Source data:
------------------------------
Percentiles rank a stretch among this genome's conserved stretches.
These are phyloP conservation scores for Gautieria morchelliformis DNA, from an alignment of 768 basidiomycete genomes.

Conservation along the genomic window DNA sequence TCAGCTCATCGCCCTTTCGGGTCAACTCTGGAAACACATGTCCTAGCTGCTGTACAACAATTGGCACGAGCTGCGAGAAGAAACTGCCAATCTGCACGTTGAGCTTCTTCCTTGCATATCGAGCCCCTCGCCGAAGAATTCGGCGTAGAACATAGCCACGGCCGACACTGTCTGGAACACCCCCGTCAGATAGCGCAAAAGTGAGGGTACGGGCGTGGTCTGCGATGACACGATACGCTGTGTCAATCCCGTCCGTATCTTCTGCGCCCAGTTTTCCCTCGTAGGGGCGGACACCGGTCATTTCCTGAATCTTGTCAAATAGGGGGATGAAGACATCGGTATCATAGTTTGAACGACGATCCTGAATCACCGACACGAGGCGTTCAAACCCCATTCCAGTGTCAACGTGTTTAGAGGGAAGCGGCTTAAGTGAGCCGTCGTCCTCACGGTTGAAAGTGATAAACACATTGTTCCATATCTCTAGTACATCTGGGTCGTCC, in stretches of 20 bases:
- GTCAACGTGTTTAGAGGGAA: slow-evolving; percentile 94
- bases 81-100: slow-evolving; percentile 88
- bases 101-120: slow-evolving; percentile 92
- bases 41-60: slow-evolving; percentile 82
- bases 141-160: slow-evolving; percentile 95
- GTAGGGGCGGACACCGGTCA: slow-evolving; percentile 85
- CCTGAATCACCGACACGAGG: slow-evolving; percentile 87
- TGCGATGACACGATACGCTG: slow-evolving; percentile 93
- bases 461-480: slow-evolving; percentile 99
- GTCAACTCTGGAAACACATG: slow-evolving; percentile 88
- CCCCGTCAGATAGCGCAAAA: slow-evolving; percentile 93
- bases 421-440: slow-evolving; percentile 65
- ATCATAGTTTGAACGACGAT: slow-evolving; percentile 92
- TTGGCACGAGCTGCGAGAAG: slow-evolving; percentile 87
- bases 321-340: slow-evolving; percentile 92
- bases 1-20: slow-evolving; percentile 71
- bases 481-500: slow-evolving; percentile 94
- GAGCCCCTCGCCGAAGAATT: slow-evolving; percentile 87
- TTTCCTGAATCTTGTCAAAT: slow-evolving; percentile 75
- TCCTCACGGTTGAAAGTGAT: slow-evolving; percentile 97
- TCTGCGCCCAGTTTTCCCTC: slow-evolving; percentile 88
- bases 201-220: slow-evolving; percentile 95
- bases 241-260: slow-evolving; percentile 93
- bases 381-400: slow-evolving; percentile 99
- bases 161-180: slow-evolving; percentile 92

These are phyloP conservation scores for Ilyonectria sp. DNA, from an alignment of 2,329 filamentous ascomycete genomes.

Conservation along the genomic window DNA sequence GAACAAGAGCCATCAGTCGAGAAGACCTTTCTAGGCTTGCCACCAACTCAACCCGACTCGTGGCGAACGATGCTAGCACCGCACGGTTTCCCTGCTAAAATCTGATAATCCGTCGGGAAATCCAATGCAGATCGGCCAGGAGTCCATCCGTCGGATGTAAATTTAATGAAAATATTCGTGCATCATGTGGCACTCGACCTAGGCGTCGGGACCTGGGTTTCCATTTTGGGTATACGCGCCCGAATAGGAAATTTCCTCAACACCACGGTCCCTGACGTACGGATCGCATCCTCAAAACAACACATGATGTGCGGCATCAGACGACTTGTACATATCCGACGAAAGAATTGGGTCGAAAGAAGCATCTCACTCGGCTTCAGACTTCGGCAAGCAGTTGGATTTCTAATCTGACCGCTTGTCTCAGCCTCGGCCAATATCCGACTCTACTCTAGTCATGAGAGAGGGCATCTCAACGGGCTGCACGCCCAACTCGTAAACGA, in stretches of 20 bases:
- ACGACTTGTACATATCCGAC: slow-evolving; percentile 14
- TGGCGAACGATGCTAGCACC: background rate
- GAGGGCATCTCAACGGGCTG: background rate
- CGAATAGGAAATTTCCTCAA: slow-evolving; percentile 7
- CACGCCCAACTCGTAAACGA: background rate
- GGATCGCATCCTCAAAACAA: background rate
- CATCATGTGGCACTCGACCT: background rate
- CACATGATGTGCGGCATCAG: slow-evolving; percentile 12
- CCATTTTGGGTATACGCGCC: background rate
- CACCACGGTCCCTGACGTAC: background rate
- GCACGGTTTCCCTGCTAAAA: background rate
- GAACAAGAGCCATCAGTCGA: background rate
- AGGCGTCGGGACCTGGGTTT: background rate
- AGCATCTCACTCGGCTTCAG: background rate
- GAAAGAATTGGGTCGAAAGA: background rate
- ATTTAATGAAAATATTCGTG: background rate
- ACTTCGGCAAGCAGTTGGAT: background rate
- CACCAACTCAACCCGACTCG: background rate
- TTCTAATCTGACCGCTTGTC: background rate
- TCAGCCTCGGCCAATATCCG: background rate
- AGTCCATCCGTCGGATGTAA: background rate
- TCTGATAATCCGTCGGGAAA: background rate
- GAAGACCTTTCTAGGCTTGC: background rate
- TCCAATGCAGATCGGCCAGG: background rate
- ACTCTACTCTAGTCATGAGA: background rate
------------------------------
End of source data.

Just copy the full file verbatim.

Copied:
Percentiles rank a stretch among this genome's conserved stretches.
These are phyloP conservation scores for Gautieria morchelliformis DNA, from an alignment of 768 basidiomycete genomes.

Conservation along the genomic window DNA sequence TCAGCTCATCGCCCTTTCGGGTCAACTCTGGAAACACATGTCCTAGCTGCTGTACAACAATTGGCACGAGCTGCGAGAAGAAACTGCCAATCTGCACGTTGAGCTTCTTCCTTGCATATCGAGCCCCTCGCCGAAGAATTCGGCGTAGAACATAGCCACGGCCGACACTGTCTGGAACACCCCCGTCAGATAGCGCAAAAGTGAGGGTACGGGCGTGGTCTGCGATGACACGATACGCTGTGTCAATCCCGTCCGTATCTTCTGCGCCCAGTTTTCCCTCGTAGGGGCGGACACCGGTCATTTCCTGAATCTTGTCAAATAGGGGGATGAAGACATCGGTATCATAGTTTGAACGACGATCCTGAATCACCGACACGAGGCGTTCAAACCCCATTCCAGTGTCAACGTGTTTAGAGGGAAGCGGCTTAAGTGAGCCGTCGTCCTCACGGTTGAAAGTGATAAACACATTGTTCCATATCTCTAGTACATCTGGGTCGTCC, in stretches of 20 bases:
- GTCAACGTGTTTAGAGGGAA: slow-evolving; percentile 94
- bases 81-100: slow-evolving; percentile 88
- bases 101-120: slow-evolving; percentile 92
- bases 41-60: slow-evolving; percentile 82
- bases 141-160: slow-evolving; percentile 95
- GTAGGGGCGGACACCGGTCA: slow-evolving; percentile 85
- CCTGAATCACCGACACGAGG: slow-evolving; percentile 87
- TGCGATGACACGATACGCTG: slow-evolving; percentile 93
- bases 461-480: slow-evolving; percentile 99
- GTCAACTCTGGAAACACATG: slow-evolving; percentile 88
- CCCCGTCAGATAGCGCAAAA: slow-evolving; percentile 93
- bases 421-440: slow-evolving; percentile 65
- ATCATAGTTTGAACGACGAT: slow-evolving; percentile 92
- TTGGCACGAGCTGCGAGAAG: slow-evolving; percentile 87
- bases 321-340: slow-evolving; percentile 92
- bases 1-20: slow-evolving; percentile 71
- bases 481-500: slow-evolving; percentile 94
- GAGCCCCTCGCCGAAGAATT: slow-evolving; percentile 87
- TTTCCTGAATCTTGTCAAAT: slow-evolving; percentile 75
- TCCTCACGGTTGAAAGTGAT: slow-evolving; percentile 97
- TCTGCGCCCAGTTTTCCCTC: slow-evolving; percentile 88
- bases 201-220: slow-evolving; percentile 95
- bases 241-260: slow-evolving; percentile 93
- bases 381-400: slow-evolving; percentile 99
- bases 161-180: slow-evolving; percentile 92

These are phyloP conservation scores for Ilyonectria sp. DNA, from an alignment of 2,329 filamentous ascomycete genomes.

Conservation along the genomic window DNA sequence GAACAAGAGCCATCAGTCGAGAAGACCTTTCTAGGCTTGCCACCAACTCAACCCGACTCGTGGCGAACGATGCTAGCACCGCACGGTTTCCCTGCTAAAATCTGATAATCCGTCGGGAAATCCAATGCAGATCGGCCAGGAGTCCATCCGTCGGATGTAAATTTAATGAAAATATTCGTGCATCATGTGGCACTCGACCTAGGCGTCGGGACCTGGGTTTCCATTTTGGGTATACGCGCCCGAATAGGAAATTTCCTCAACACCACGGTCCCTGACGTACGGATCGCATCCTCAAAACAACACATGATGTGCGGCATCAGACGACTTGTACATATCCGACGAAAGAATTGGGTCGAAAGAAGCATCTCACTCGGCTTCAGACTTCGGCAAGCAGTTGGATTTCTAATCTGACCGCTTGTCTCAGCCTCGGCCAATATCCGACTCTACTCTAGTCATGAGAGAGGGCATCTCAACGGGCTGCACGCCCAACTCGTAAACGA, in stretches of 20 bases:
- ACGACTTGTACATATCCGAC: slow-evolving; percentile 14
- TGGCGAACGATGCTAGCACC: background rate
- GAGGGCATCTCAACGGGCTG: background rate
- CGAATAGGAAATTTCCTCAA: slow-evolving; percentile 7
- CACGCCCAACTCGTAAACGA: background rate
- GGATCGCATCCTCAAAACAA: background rate
- CATCATGTGGCACTCGACCT: background rate
- CACATGATGTGCGGCATCAG: slow-evolving; percentile 12
- CCATTTTGGGTATACGCGCC: background rate
- CACCACGGTCCCTGACGTAC: background rate
- GCACGGTTTCCCTGCTAAAA: background rate
- GAACAAGAGCCATCAGTCGA: background rate
- AGGCGTCGGGACCTGGGTTT: background rate
- AGCATCTCACTCGGCTTCAG: background rate
- GAAAGAATTGGGTCGAAAGA: background rate
- ATTTAATGAAAATATTCGTG: background rate
- ACTTCGGCAAGCAGTTGGAT: background rate
- CACCAACTCAACCCGACTCG: background rate
- TTCTAATCTGACCGCTTGTC: background rate
- TCAGCCTCGGCCAATATCCG: background rate
- AGTCCATCCGTCGGATGTAA: background rate
- TCTGATAATCCGTCGGGAAA: background rate
- GAAGACCTTTCTAGGCTTGC: background rate
- TCCAATGCAGATCGGCCAGG: background rate
- ACTCTACTCTAGTCATGAGA: background rate